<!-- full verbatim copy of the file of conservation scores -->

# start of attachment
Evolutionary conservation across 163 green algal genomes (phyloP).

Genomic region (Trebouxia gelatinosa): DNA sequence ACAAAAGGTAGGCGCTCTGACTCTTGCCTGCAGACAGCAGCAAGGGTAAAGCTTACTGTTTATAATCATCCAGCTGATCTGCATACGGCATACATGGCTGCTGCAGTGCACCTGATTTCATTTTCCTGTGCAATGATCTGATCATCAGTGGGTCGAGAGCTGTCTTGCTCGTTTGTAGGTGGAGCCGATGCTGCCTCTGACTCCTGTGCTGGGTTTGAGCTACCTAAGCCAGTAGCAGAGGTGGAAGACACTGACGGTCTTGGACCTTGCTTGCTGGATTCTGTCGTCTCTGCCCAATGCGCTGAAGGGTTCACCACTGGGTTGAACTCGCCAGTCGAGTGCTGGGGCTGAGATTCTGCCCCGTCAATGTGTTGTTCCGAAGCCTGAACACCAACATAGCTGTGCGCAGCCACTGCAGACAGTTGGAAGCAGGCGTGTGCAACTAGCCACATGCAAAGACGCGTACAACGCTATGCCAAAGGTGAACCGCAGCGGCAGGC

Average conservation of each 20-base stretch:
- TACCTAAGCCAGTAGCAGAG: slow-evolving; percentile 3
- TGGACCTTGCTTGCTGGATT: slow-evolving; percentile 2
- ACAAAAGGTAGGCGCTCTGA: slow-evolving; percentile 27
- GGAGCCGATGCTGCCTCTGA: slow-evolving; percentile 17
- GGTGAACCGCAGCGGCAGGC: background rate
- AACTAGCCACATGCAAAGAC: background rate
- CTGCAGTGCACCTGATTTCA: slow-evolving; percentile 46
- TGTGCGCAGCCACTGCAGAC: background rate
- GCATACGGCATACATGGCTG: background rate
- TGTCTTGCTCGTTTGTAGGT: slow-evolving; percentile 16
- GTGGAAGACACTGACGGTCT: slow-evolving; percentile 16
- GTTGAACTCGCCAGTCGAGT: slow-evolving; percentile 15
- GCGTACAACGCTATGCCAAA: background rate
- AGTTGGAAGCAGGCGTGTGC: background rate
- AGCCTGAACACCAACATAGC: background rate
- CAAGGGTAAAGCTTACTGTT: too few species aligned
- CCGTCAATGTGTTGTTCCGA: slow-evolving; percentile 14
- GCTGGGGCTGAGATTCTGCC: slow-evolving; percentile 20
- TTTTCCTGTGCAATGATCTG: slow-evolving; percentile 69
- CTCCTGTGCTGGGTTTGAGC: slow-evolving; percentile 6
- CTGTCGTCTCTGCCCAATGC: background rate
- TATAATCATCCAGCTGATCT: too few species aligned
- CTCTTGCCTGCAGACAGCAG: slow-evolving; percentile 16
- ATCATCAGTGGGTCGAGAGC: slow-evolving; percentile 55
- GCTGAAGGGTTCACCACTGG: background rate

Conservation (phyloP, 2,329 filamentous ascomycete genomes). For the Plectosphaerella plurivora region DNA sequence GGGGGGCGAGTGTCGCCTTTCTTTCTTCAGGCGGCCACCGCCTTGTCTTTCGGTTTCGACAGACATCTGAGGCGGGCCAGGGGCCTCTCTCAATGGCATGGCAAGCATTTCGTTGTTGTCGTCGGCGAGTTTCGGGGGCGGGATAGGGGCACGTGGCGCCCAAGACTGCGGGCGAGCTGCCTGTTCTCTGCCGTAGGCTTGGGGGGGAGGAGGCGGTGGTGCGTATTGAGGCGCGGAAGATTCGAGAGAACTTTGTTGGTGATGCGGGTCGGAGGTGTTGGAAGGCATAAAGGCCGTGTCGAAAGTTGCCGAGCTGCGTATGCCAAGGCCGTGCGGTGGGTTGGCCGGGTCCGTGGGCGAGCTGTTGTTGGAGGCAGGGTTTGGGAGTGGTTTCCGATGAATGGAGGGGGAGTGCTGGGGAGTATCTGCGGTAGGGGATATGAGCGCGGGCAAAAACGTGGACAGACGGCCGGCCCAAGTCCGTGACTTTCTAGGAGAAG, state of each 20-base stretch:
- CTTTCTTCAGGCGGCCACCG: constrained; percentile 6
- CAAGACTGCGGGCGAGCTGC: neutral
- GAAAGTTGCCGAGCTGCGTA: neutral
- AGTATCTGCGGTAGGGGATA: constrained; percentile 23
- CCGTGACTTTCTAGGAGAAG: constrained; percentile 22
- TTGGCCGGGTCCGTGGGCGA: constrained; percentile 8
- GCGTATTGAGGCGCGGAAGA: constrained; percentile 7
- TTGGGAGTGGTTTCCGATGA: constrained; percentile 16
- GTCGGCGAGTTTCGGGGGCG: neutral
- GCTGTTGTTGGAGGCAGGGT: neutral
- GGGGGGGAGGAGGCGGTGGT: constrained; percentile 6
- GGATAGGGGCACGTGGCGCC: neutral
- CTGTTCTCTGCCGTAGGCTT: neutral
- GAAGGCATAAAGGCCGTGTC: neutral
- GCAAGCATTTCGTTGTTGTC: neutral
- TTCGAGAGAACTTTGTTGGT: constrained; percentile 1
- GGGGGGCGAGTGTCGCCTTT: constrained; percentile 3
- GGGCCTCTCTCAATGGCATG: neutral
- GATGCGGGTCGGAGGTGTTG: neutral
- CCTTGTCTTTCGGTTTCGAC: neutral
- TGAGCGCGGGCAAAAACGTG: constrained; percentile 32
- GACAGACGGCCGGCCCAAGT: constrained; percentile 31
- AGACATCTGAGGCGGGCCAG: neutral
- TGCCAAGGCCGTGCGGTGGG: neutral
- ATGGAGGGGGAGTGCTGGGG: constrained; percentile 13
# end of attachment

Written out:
Evolutionary conservation across 163 green algal genomes (phyloP).

Genomic region (Trebouxia gelatinosa): DNA sequence ACAAAAGGTAGGCGCTCTGACTCTTGCCTGCAGACAGCAGCAAGGGTAAAGCTTACTGTTTATAATCATCCAGCTGATCTGCATACGGCATACATGGCTGCTGCAGTGCACCTGATTTCATTTTCCTGTGCAATGATCTGATCATCAGTGGGTCGAGAGCTGTCTTGCTCGTTTGTAGGTGGAGCCGATGCTGCCTCTGACTCCTGTGCTGGGTTTGAGCTACCTAAGCCAGTAGCAGAGGTGGAAGACACTGACGGTCTTGGACCTTGCTTGCTGGATTCTGTCGTCTCTGCCCAATGCGCTGAAGGGTTCACCACTGGGTTGAACTCGCCAGTCGAGTGCTGGGGCTGAGATTCTGCCCCGTCAATGTGTTGTTCCGAAGCCTGAACACCAACATAGCTGTGCGCAGCCACTGCAGACAGTTGGAAGCAGGCGTGTGCAACTAGCCACATGCAAAGACGCGTACAACGCTATGCCAAAGGTGAACCGCAGCGGCAGGC

Average conservation of each 20-base stretch:
- TACCTAAGCCAGTAGCAGAG: slow-evolving; percentile 3
- TGGACCTTGCTTGCTGGATT: slow-evolving; percentile 2
- ACAAAAGGTAGGCGCTCTGA: slow-evolving; percentile 27
- GGAGCCGATGCTGCCTCTGA: slow-evolving; percentile 17
- GGTGAACCGCAGCGGCAGGC: background rate
- AACTAGCCACATGCAAAGAC: background rate
- CTGCAGTGCACCTGATTTCA: slow-evolving; percentile 46
- TGTGCGCAGCCACTGCAGAC: background rate
- GCATACGGCATACATGGCTG: background rate
- TGTCTTGCTCGTTTGTAGGT: slow-evolving; percentile 16
- GTGGAAGACACTGACGGTCT: slow-evolving; percentile 16
- GTTGAACTCGCCAGTCGAGT: slow-evolving; percentile 15
- GCGTACAACGCTATGCCAAA: background rate
- AGTTGGAAGCAGGCGTGTGC: background rate
- AGCCTGAACACCAACATAGC: background rate
- CAAGGGTAAAGCTTACTGTT: too few species aligned
- CCGTCAATGTGTTGTTCCGA: slow-evolving; percentile 14
- GCTGGGGCTGAGATTCTGCC: slow-evolving; percentile 20
- TTTTCCTGTGCAATGATCTG: slow-evolving; percentile 69
- CTCCTGTGCTGGGTTTGAGC: slow-evolving; percentile 6
- CTGTCGTCTCTGCCCAATGC: background rate
- TATAATCATCCAGCTGATCT: too few species aligned
- CTCTTGCCTGCAGACAGCAG: slow-evolving; percentile 16
- ATCATCAGTGGGTCGAGAGC: slow-evolving; percentile 55
- GCTGAAGGGTTCACCACTGG: background rate

Conservation (phyloP, 2,329 filamentous ascomycete genomes). For the Plectosphaerella plurivora region DNA sequence GGGGGGCGAGTGTCGCCTTTCTTTCTTCAGGCGGCCACCGCCTTGTCTTTCGGTTTCGACAGACATCTGAGGCGGGCCAGGGGCCTCTCTCAATGGCATGGCAAGCATTTCGTTGTTGTCGTCGGCGAGTTTCGGGGGCGGGATAGGGGCACGTGGCGCCCAAGACTGCGGGCGAGCTGCCTGTTCTCTGCCGTAGGCTTGGGGGGGAGGAGGCGGTGGTGCGTATTGAGGCGCGGAAGATTCGAGAGAACTTTGTTGGTGATGCGGGTCGGAGGTGTTGGAAGGCATAAAGGCCGTGTCGAAAGTTGCCGAGCTGCGTATGCCAAGGCCGTGCGGTGGGTTGGCCGGGTCCGTGGGCGAGCTGTTGTTGGAGGCAGGGTTTGGGAGTGGTTTCCGATGAATGGAGGGGGAGTGCTGGGGAGTATCTGCGGTAGGGGATATGAGCGCGGGCAAAAACGTGGACAGACGGCCGGCCCAAGTCCGTGACTTTCTAGGAGAAG, state of each 20-base stretch:
- CTTTCTTCAGGCGGCCACCG: constrained; percentile 6
- CAAGACTGCGGGCGAGCTGC: neutral
- GAAAGTTGCCGAGCTGCGTA: neutral
- AGTATCTGCGGTAGGGGATA: constrained; percentile 23
- CCGTGACTTTCTAGGAGAAG: constrained; percentile 22
- TTGGCCGGGTCCGTGGGCGA: constrained; percentile 8
- GCGTATTGAGGCGCGGAAGA: constrained; percentile 7
- TTGGGAGTGGTTTCCGATGA: constrained; percentile 16
- GTCGGCGAGTTTCGGGGGCG: neutral
- GCTGTTGTTGGAGGCAGGGT: neutral
- GGGGGGGAGGAGGCGGTGGT: constrained; percentile 6
- GGATAGGGGCACGTGGCGCC: neutral
- CTGTTCTCTGCCGTAGGCTT: neutral
- GAAGGCATAAAGGCCGTGTC: neutral
- GCAAGCATTTCGTTGTTGTC: neutral
- TTCGAGAGAACTTTGTTGGT: constrained; percentile 1
- GGGGGGCGAGTGTCGCCTTT: constrained; percentile 3
- GGGCCTCTCTCAATGGCATG: neutral
- GATGCGGGTCGGAGGTGTTG: neutral
- CCTTGTCTTTCGGTTTCGAC: neutral
- TGAGCGCGGGCAAAAACGTG: constrained; percentile 32
- GACAGACGGCCGGCCCAAGT: constrained; percentile 31
- AGACATCTGAGGCGGGCCAG: neutral
- TGCCAAGGCCGTGCGGTGGG: neutral
- ATGGAGGGGGAGTGCTGGGG: constrained; percentile 13